Defend Truth


Moody’s rating decision in March… is much ado about nothing


Ntobeko Stampu is a senior fixed asset portfolio manager at Vunani Fund Managers.

It has been difficult to ignore the post-Budget 2020 pundits who have been preoccupied with whether Finance Minister Tito Mboweni will avert a possible rating downgrade by Moody’s in March. This is the wrong question — the right question is: what will happen if there is a rating downgrade?

Even before the Budget speech, prevailing sentiment on streets across South Africa — amid ongoing load shedding — was more negative than positive.

Moody’s itself recently more than halved its 2020 growth forecast for South Africa to 0.7%, from its September 2019 forecast of 1.5%. Considering that Moody’s is the only one of the three major international rating agencies (the others are Standard and Poor’s and Fitch) to maintain an investment-grade rating on SA’s sovereign debt. One more rating downgrade by Moody’s will affirm South Africa as a sub-investment destination for international capital investors. 

Moody’s is expected to announce a review assessment of SA in March, just on the heels of its decision in November 2019 to revise its outlook on South Africa to negative (from stable).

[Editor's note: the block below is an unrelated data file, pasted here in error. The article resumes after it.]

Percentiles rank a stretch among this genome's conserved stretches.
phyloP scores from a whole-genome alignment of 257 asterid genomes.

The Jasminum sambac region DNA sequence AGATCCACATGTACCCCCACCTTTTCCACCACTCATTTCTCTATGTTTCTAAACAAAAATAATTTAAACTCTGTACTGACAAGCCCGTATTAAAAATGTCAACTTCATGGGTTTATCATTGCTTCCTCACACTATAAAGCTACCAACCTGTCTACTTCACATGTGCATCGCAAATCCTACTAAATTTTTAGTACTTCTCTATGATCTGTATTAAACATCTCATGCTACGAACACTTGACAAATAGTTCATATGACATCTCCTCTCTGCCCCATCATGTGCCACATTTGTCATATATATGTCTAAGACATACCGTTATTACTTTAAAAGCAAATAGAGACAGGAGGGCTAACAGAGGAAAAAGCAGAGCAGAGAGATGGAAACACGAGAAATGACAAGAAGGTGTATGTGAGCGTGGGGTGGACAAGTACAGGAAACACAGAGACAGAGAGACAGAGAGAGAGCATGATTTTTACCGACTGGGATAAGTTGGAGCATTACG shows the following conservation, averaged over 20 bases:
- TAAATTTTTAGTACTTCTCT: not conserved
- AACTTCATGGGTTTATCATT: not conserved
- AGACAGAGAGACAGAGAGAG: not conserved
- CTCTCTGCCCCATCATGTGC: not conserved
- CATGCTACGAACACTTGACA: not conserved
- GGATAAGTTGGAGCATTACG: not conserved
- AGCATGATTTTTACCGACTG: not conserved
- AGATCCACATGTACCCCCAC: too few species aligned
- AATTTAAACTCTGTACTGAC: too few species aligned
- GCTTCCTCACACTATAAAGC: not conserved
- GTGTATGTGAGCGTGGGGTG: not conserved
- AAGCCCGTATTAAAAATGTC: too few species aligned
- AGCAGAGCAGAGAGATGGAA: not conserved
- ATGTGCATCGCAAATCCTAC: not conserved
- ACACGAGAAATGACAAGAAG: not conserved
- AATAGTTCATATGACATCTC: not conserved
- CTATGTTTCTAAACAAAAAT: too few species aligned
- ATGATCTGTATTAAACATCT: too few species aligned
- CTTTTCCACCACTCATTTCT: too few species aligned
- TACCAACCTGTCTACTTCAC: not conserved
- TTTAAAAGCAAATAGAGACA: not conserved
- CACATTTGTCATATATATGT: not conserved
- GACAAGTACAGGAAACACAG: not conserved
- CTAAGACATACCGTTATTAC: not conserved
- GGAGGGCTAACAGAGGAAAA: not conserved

The good news for South Africans is that regardless of what Moody’s decides, the economy and the financial markets have adjusted to the sombre reality of a potential downgrade. Sure it might be a tough pill to swallow for those who follow these things, but amid media reports that have been blowing this issue out of proportion for years, the sobering news is that South Africa is already considered to be a sub-investment grade destination for foreign investors and has been for some time. That reality was already priced in around mid-2018, and we have a greater potential for bond prices to recover more than recede from current levels despite Moody’s decision in March. 

However, there is a silver lining if SA Inc is downgraded in March — hopefully government will take the necessary steps to rein in the country’s massive debt, aggressively implementing growth strategies and plugging drains on our economy, for example State-owned companies such as Eskom, that were explicitly cited as risks to the economy by Moody’s in November. South Africa is a proud nation and I believe that we will rally to fix our problems.